United States District Court, D. Maryland
THEODORE D. CHUANG UNITED STATES DISTRICT JUDGE
Petitioner James Lee Travis, who is currently confined at the
Eastern Correctional Institution, has filed a Petition for
Writ of Habeas Corpus pursuant to 28 U.S.C. § 2254. For
the reasons set forth below, the Petition is denied.
October 13, 2013, Travis was convicted after a bench trial of
one count each of second degree rape, a second degree sex
offense, a third degree sex offense, and second degree
assault in the Circuit Court for Worcester County, Maryland.
He was acquitted of a fourth degree sex offense. The court
sentenced Travis to 20 years of imprisonment, with 10 years
suspended, and two years of probation.
appealed his conviction to the Court of Special Appeals of
Maryland, raising the following issues:
1. Did the trial judge incorrectly interpret and apply the
law in finding [Travis] guilty of second degree rape, second
degree sex offense, and third degree sex offense?
2. Assuming, arguendo, that the trial judge did not
incorrectly interpret and apply the law in finding [Travis]
guilty of second degree rape, second degree sex offense, and
third degree sex offense, did the trial judge render
inconsistent verdicts when he found [Travis] guilty of second
degree rape, second degree sex offense, third degree sex
offense, and second degree assault, but not guilty of fourth
degree sex offense, where all of those offenses required
proof of lack of consent by the alleged victim?
3. Did the trial court err in rendering a verdict of
"not guilty" of second degree sex offense and then
changing his mind and finding [Travis] guilty of that
4. Is the evidence insufficient to sustain the conviction?
Ans. Ex. 2 at 2, ECF No. 14-2. On August 26, 2014, the Court
of Special Appeals affirmed, and the mandate was issued on
September 25, 2014. Travis did not seek further review by the
Court of Appeals of Maryland, so the judgments became final
for direct appeal purposes on October 10, 2014, when the time
period for filing a petition for a writ of certiorari
expired. See Md. Rule 8-3 02(a) (requiring that a
petition be filed in the Court of Appeals no later than 15
days after the Court of Special Appeals issues its mandate).
November 24, 2014, Travis filed a. pro se petition
for post-conviction relief in the Circuit Court for Worcester
County. He raised three of the claims presented to the Court
of Special Appeals, specifically that (1) the trial judge
incorrectly applied the law of second degree rape, second
degree sex offense, and third degree sex offense; (2) the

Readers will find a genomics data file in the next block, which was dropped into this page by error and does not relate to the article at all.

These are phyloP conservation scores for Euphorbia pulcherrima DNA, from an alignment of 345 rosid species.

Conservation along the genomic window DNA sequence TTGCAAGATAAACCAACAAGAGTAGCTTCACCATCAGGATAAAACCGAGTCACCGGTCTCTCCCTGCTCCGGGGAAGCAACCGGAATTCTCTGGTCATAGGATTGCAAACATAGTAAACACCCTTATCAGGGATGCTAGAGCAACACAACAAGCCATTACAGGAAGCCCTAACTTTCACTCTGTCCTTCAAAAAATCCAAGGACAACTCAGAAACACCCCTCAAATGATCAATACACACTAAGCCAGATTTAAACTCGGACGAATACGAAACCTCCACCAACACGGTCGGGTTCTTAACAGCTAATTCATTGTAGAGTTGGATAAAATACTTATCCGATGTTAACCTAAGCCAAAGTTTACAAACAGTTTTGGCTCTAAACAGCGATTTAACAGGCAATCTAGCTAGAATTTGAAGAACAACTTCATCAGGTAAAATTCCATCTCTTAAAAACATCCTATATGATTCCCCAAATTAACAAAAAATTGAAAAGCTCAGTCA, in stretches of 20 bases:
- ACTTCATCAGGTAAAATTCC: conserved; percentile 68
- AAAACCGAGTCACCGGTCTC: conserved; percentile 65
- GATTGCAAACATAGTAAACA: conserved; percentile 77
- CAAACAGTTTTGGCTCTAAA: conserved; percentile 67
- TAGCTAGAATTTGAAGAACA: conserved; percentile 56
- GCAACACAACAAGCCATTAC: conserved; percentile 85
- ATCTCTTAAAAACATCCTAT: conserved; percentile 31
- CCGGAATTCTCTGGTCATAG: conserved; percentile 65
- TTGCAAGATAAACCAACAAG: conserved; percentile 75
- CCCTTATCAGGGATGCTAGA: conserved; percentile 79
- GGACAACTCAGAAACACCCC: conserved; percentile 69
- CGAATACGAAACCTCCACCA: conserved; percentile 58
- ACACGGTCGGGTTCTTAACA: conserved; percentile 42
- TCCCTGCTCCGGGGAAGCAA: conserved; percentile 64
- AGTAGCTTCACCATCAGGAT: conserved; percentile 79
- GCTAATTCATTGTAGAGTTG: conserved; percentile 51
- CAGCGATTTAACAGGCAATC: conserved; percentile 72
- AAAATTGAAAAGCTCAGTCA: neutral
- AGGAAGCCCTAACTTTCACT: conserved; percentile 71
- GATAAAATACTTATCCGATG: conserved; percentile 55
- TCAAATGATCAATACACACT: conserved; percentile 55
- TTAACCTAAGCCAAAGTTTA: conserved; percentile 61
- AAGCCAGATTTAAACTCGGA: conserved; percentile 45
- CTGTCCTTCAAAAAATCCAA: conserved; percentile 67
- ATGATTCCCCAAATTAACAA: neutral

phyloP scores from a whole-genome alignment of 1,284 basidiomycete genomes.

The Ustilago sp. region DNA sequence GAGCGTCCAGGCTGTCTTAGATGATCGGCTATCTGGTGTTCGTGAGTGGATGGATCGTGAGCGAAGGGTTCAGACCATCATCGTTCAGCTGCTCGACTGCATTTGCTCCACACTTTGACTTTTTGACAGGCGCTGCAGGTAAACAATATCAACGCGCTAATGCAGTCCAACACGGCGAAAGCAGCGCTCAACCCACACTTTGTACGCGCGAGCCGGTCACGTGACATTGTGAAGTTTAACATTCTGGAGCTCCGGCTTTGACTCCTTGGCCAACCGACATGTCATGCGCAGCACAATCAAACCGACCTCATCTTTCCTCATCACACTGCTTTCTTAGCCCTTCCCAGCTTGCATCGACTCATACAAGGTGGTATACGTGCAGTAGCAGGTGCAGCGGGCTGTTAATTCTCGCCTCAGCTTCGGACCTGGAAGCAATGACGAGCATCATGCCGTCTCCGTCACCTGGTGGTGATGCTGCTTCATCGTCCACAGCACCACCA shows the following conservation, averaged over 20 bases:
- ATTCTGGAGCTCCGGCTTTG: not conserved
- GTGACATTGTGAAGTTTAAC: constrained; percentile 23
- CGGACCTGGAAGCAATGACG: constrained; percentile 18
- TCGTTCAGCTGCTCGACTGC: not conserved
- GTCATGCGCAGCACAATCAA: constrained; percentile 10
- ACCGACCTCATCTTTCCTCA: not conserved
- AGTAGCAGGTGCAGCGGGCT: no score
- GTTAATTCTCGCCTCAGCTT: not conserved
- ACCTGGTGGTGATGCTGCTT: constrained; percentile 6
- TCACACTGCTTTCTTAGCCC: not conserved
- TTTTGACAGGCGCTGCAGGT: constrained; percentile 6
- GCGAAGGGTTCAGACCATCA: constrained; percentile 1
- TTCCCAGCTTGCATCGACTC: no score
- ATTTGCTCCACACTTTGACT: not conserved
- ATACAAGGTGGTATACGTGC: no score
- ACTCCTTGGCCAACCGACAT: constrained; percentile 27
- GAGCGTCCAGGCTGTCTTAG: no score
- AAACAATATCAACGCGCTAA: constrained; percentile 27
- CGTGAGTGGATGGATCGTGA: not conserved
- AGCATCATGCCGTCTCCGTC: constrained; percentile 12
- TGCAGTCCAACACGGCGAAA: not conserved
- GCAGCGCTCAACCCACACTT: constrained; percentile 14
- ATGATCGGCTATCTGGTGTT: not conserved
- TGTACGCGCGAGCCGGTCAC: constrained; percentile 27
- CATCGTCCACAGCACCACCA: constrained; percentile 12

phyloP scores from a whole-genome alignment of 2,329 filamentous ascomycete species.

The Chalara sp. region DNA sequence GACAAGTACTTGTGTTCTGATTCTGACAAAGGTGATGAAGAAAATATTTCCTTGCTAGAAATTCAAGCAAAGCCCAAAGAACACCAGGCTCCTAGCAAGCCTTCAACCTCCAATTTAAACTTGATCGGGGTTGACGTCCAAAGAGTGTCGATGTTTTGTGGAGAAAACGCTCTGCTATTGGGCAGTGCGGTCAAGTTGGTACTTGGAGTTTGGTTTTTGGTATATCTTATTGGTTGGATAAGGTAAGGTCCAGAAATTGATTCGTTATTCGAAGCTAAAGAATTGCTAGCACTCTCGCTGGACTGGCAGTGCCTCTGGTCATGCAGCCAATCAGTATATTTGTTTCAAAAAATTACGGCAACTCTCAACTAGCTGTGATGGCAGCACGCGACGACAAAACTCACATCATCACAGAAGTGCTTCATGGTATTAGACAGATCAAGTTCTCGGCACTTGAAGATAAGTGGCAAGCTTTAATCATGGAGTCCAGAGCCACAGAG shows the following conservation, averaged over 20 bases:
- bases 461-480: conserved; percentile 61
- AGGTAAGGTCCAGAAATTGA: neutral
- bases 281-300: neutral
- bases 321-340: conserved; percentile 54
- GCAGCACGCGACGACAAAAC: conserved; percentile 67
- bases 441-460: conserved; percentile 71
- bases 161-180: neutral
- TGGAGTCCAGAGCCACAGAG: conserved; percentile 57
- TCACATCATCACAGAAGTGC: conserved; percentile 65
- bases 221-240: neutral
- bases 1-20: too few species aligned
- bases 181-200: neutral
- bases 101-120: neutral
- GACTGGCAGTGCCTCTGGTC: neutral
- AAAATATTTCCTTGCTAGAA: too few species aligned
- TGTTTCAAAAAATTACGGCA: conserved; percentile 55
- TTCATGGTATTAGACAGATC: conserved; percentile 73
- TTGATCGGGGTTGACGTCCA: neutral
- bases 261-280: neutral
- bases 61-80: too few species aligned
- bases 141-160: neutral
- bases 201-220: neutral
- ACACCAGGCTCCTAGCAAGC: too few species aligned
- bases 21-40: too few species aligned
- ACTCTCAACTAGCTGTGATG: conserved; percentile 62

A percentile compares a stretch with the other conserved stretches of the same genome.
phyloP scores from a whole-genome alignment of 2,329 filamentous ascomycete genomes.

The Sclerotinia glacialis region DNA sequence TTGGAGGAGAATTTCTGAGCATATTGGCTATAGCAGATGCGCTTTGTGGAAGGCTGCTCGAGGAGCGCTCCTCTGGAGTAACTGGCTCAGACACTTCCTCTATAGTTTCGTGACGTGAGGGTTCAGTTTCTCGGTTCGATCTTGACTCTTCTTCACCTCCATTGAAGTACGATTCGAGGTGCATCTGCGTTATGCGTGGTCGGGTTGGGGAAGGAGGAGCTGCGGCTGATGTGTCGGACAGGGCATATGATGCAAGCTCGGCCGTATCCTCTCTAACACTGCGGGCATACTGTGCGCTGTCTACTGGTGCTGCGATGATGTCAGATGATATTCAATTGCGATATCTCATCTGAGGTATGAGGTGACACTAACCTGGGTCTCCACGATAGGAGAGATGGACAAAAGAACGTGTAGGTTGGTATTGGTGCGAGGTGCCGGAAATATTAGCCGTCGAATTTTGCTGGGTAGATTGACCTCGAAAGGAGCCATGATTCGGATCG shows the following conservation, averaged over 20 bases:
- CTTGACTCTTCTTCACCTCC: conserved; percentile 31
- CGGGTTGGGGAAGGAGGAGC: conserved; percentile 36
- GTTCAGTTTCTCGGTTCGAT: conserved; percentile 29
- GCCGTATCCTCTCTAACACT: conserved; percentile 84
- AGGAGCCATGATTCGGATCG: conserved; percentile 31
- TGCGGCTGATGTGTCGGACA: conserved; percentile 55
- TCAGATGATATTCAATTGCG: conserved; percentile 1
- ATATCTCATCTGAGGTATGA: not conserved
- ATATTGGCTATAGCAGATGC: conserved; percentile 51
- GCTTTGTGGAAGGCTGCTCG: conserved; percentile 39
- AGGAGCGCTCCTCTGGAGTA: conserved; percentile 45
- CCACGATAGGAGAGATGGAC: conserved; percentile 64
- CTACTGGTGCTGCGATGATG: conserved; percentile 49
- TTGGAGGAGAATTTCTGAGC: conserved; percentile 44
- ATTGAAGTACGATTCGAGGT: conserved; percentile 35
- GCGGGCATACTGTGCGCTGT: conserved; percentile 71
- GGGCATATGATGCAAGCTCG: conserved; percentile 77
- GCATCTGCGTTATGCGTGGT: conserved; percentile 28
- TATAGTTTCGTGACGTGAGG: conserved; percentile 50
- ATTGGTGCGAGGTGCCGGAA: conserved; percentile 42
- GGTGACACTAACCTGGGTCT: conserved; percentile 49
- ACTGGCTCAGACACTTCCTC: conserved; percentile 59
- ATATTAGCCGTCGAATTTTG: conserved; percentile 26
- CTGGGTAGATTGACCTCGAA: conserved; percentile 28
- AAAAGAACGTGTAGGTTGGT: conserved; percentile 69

trial judge erred in rendering a verdict of "not
guilty" of a second degree sex offense and then changing
his mind to find Travis guilty of that offense after all, in
violation of the Double Jeopardy Clause of the Fifth
Amendment; and (3) the evidence was insufficient to sustain
his conviction. Travis also asserted ineffective assistance
of counsel based on the claim that his attorney had required
him to accept a bench trial and had not allowed him to
testify at trial. On April 16, 2015, Travis, through counsel,
filed an amended petition alleging ineffective assistance of
counsel based on the claim that Travis's trial counsel
had failed to file a timely motion to modify his sentence
after Travis made a timely request.
May 8, 2015 hearing on Travis's post-conviction
petitions, defense counsel advised the court that an
agreement had been reached by which Travis would withdraw his
petition for post-conviction relief with prejudice in
exchange for permission to file a belated motion for a
modification of his sentence. The Circuit Court accepted the
agreement, ordered the petitions withdrawn with prejudice,
and instructed defense counsel to file the proposed motion.
Defense counsel filed the motion on July 6, 2015, and the
Circuit Court denied relief on July 23, 2015. Travis did not
seek leave to appeal the Circuit Court's ruling on his
postconviction petition. The deadline to do so passed 30 days
later. See Md. Rule 8-204(b)(2) (providing that an
application for leave to appeal shall be filed within 30 days
after entry of the judgment or order from which appeal is
September 11, 2015, the Court received an undated letter from
Travis in which he stated that he was incarcerated for a rape
he did not commit. The Court construed the letter as a
Petition for Writ of Habeas Corpus pursuant to § 2254
and deemed it filed as of September 9, 2015, the date it was
postmarked. See Houston v. Lack,487 U.S. 266, 276
(1988) (holding that pleadings filed by prisoners are deemed
filed on the date the prisoner relinquishes control of the
documents). Travis was instructed to ...